Microbiologic culture of a lymph node sample yielded growth of an organism consistent with B henselae after 20 days in patient 1. An isolate was also obtained from the lymph node tissue of this patient using endothelial cell coculture. Isolated colonies growing on blood agar plates had irregular morphologic characteristics and adhered to the agar surface. These colonies were small and white to gray. The identity of the isolate obtained was confirmed using B henselae–specific mouse polyvalent antisera and by gas chromatography of whole-cell fatty acids. Culture of a lymph node sample from patient 2 as well as cultures of whole blood specimens from both patients yielded no growth of any organism after 60 days. Finally, no isolates were obtained in either patient from lymph node biopsy material that had been incubated on Lowenstein medium after an appropriate period.

Serologic Testing

Seroconversion was observed in patient 1 as late as the 12th day after onset of illness (seventh hospitalization day), with a titer of 1:256. Antibody titers rose to 1:2048 at day 16 after admission and declined thereafter to 1:512 at 2 months after admission. Patient 2 was also seropositive for B henselae, with a titer of 1:64 on admission. Serial serum specimens obtained from this patient revealed a 6-fold rise in antibody titers 6 days after admission; titers continued to rise to 1:4096 at day 20 after admission. Forty-five days after admission, serum titers had decreased to 1:1024. Serum titers of both patients observed for more than 3 months remained elevated but stable.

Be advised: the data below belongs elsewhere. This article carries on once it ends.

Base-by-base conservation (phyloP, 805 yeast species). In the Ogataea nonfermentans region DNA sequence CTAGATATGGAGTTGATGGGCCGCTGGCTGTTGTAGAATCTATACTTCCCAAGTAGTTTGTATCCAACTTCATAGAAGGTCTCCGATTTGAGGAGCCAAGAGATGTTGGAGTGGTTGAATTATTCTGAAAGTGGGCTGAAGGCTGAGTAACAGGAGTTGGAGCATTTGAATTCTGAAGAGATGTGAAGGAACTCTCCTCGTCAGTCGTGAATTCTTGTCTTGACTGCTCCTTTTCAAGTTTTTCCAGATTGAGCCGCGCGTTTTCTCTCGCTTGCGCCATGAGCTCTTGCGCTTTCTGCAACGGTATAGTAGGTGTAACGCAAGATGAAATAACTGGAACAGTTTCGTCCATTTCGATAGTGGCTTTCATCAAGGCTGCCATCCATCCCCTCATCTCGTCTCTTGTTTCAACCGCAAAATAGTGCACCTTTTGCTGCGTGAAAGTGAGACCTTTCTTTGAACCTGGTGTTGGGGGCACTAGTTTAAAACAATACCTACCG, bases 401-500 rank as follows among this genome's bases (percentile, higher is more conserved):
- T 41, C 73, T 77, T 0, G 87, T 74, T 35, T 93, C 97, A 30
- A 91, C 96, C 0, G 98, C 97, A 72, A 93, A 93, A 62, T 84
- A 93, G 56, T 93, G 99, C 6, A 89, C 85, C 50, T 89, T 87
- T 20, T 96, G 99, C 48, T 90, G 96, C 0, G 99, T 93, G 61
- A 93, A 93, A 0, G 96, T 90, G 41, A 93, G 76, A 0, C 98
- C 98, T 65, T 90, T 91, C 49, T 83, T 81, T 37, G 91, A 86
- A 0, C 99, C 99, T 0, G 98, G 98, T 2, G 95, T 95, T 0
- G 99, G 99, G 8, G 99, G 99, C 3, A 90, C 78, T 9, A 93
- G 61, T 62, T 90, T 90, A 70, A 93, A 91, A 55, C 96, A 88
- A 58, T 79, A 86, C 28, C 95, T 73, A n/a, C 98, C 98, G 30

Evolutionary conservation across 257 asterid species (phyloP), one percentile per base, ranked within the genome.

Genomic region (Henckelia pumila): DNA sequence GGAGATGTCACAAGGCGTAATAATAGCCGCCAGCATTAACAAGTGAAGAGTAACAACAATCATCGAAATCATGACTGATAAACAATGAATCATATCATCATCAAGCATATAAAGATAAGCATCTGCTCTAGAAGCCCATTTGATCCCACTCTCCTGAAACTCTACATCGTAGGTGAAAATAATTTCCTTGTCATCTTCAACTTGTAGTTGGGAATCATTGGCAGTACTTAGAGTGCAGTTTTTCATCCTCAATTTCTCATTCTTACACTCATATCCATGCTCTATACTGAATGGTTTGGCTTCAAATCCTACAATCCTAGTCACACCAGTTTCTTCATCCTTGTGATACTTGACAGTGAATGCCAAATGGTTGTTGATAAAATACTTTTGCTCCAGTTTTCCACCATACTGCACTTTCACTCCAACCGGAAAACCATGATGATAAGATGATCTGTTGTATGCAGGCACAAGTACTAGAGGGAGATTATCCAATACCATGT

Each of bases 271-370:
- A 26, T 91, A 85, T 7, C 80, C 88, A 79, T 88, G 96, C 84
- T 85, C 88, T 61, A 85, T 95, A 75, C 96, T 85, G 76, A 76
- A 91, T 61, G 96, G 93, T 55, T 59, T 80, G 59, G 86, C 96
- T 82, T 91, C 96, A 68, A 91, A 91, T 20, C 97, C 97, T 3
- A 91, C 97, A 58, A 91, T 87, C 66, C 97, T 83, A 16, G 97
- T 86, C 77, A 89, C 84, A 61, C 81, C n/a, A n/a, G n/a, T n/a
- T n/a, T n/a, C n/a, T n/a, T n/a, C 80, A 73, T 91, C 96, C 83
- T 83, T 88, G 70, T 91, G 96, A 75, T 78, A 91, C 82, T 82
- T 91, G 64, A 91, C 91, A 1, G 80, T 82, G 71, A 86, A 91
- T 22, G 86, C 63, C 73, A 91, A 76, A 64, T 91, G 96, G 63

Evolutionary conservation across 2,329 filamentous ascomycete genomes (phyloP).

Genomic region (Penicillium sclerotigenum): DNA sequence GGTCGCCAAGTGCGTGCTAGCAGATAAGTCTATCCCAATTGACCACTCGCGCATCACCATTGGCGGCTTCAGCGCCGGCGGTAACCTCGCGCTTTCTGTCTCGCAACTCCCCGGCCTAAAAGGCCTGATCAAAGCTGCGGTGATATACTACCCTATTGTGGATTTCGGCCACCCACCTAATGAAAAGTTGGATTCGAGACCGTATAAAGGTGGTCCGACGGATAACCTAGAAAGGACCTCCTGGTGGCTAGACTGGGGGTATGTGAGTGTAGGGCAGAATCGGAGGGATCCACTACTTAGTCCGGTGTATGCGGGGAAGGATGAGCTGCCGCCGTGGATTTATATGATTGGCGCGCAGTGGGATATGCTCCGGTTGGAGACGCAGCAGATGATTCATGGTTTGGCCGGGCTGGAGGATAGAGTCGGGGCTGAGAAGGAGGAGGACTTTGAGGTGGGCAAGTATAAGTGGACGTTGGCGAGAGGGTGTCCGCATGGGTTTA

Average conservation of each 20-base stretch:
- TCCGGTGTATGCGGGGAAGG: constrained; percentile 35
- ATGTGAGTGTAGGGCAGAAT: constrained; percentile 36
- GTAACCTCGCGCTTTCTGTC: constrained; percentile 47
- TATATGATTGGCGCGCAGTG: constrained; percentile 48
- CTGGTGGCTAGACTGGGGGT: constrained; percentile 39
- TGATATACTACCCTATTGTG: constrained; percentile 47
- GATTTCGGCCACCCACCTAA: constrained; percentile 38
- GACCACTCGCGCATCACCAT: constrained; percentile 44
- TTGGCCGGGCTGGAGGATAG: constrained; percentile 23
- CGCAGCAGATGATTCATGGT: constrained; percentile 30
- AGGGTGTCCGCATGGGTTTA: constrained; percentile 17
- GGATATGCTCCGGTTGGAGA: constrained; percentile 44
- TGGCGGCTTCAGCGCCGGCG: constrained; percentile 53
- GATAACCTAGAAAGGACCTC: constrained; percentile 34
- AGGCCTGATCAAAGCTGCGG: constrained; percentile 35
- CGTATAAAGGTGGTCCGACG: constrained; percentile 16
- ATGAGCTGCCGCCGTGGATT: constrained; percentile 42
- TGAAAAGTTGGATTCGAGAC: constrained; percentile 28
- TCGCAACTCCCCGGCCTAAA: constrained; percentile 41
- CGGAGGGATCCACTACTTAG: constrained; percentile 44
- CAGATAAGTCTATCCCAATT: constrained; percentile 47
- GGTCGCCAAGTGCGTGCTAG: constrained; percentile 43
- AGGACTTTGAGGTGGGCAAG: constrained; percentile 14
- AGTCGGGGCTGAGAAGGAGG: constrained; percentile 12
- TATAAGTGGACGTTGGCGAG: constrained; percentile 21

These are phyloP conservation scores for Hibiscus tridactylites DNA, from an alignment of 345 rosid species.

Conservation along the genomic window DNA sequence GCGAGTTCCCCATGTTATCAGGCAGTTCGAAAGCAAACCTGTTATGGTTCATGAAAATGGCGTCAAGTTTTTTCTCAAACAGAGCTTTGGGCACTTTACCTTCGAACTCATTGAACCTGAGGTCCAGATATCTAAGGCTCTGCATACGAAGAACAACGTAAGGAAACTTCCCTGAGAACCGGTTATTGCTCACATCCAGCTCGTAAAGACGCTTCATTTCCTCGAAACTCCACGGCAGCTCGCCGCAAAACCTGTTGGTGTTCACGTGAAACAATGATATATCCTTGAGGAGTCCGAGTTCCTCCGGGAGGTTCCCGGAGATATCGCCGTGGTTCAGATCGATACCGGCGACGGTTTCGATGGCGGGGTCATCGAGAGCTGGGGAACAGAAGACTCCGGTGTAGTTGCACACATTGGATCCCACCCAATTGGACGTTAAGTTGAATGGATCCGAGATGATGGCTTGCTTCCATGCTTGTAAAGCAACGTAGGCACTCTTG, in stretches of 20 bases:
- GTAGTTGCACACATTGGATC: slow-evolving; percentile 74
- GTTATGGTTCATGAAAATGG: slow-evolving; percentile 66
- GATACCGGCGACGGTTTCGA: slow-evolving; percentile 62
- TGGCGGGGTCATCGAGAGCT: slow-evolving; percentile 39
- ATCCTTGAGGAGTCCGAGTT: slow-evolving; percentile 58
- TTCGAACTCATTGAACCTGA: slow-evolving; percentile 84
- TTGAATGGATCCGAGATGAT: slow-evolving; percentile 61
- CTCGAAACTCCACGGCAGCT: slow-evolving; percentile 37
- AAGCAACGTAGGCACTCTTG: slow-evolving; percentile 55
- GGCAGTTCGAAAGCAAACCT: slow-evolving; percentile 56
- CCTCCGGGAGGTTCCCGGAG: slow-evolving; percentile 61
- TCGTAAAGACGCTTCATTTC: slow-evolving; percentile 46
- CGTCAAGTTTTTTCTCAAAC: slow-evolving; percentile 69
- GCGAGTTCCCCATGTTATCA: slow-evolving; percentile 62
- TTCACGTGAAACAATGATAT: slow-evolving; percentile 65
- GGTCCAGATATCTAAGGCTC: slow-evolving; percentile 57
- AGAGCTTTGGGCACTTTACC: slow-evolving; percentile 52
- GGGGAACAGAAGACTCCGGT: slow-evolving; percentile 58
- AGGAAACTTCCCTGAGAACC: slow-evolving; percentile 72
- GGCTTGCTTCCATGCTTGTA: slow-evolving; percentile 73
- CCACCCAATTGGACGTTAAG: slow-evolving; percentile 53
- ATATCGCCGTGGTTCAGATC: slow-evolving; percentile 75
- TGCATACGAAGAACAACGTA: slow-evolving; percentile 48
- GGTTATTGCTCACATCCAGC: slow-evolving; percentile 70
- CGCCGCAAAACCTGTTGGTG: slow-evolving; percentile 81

Results From Calcium Metabolism Studies

On admission and 6 and 7 days later, both patients had increased levels of serum and urinary calcium, serum phosphate, and serum 1,25(OH)2D, whereas they had normal values of serum 25-hydroxyvitamin D and urinary cyclic adenosine monophosphate and decreased serum concentrations of intact parathyroid hormone (Table 1). Neither patient had hypercalcemia-related symptoms at any time. Sixteen days after admission in patient 1 and 20 days after admission in patient 2, these abnormalities were all resolved (Table 1). No medications were administered that could have affected calcium metabolism.

In these patients a direct correlation was observed between the serum 1,25(OH)2D levels and both the serum and the 24-hour urinary calcium concentrations. This fact supports the hypothesis that excessive serum 1,25(OH)2D was responsible for the development of hypercalcemia-hypercalciuria in both patients.